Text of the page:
America’s legacy of racism is alive and well. The evidence is apparent in the racial disparities in education, income, wealth, health, and incarceration. Let’s review some facts about the current state of the educational system – the most fundamental resource for upward mobility – and how it is churning out a class of poor, unhealthy, underachieving minority youth.

If only 51% of white students were graduating from high school in four years, I imagine that most people would consider this a national crisis.  Read the rest of this entry »

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Racism, like many aspects of our society, has evolved or transformed. We often hear that racism is less overt today, more covert and institutional. This is true. But I’m not sure if we are as adept as we should be at identifying the new forms racism takes on. An evolution that I’ve noticed is the idea that if something is seen as “Black,” or characteristic of African-American culture or perspective, it is deemed inferior or “radical.” This attitude makes up the undercurrent of conservative pundits’ professions of outrage surrounding Michelle Obama’s invitation of Common to the White House for a poetry night. This same undercurrent of “Black is radical” appeared when President Obama’s Christian pastor Jeremiah Wright made statements from a Black historical perspective.

Many people consider racism a “stain” on a history of American exceptionalism and progress, a position that makes them comfortable for it allows them to dismiss racism as a temporary anomaly to an otherwise righteous legacy of America. In taking this position of comfort, they ignore the reality that the legacy of slavery and racism is no “stain” but deeply woven into the fabric of America.

So, what exactly is so “radical” about Common? Read on

The Impetus

April 19, 2011

After many a conversation with my girlfriend about the state of US politics and the American experience, I have finally decided to make my opinions, perspectives, frustrations, and revelations available for public consumption.   In one of the greatest pieces of literature of the twentieth century, “The Souls of Black Folk,” W. E. B. Dubois labeled the group of blacks that were intelligent and driven enough to teach the remaining black population the information and skills needed to succeed the “Talented Tenth.”  While I disagree with the notion that the progress of any people, black, white, or brown, is dependent upon the “Tenth” that are intelligent or formally educated, I do believe that true progress does rest in the hands of a few driven people.  I understand this redefined  “Talented Tenth” as the minority of people who have the capability to not only see the world through the eyes of others, but the drive, determination, and resolve to act on that vision.  Devoid of self-interest, this new “Tenth” has an unflinching, undying devotion to equality, justice, and truth, that manifests through unrelenting  service. It is easy to be courageous in thought, admirable to be courageous in speech, but inspirational to be courageous in action. This new “Tenth” not only has courage of thought and speech, but in action.  I hope to be part of the new “Tenth.”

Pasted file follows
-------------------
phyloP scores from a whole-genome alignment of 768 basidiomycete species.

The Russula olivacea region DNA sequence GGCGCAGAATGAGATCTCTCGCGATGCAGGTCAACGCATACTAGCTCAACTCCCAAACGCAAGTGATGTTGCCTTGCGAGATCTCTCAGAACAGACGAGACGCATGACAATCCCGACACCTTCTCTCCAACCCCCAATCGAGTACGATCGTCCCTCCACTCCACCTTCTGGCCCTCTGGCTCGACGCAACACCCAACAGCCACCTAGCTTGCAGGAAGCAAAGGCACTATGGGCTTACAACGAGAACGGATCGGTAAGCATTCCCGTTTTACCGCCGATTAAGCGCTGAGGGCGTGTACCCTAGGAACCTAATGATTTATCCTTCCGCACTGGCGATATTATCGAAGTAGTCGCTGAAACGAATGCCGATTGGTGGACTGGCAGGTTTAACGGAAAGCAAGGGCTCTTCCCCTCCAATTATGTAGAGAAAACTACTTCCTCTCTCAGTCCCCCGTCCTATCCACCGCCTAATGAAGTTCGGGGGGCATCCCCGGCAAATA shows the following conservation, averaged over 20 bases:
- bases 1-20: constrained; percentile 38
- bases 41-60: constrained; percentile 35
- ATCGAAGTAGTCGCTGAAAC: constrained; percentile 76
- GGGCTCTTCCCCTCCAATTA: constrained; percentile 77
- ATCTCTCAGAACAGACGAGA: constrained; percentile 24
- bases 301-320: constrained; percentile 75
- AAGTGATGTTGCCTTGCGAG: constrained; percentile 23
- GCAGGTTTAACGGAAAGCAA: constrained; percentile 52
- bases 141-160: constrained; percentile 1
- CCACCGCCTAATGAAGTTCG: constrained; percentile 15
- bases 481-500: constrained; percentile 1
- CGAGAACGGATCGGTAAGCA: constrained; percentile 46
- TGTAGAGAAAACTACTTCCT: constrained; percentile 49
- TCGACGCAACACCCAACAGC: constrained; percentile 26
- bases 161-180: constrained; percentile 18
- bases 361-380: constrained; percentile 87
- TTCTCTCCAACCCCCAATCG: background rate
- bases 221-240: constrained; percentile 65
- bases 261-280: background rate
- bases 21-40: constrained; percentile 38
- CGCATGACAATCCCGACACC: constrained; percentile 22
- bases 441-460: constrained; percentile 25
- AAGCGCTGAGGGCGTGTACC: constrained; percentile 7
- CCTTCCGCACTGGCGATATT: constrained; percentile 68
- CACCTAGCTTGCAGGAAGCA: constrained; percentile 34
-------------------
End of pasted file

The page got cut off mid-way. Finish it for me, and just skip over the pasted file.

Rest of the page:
After many years of studying public health, it is more apparent now than ever, that all things are connected.  When you hear statistics like, “Rates of breast cancer diagnoses are higher in white women, but death due to breast cancer are higher in black women,” do you ask yourself why? Do you make the connections?  Do you travel upstream far enough to see how education policy and geographic segregation can help explain such a phenomenon?  If not, stay tuned, for I will, in future posts, try to help you all connect the dots.  I will try to share with you all how all these things are intertwined to create the fabric of our society, among other things.  No conspiracy theories, just facts and fact-based opinions.

This brings me to the name of my blog, The Waterwheel.  I thought it represented my perspective well.  The waterwheel traditionally was an organic method of creating energy, using the basic element of life.  It’s circular design is fitting in that it represents the connections individuals and issues that I hope to illuminate in future posts.  So, enjoy, engage, inspire.

–the waterwheel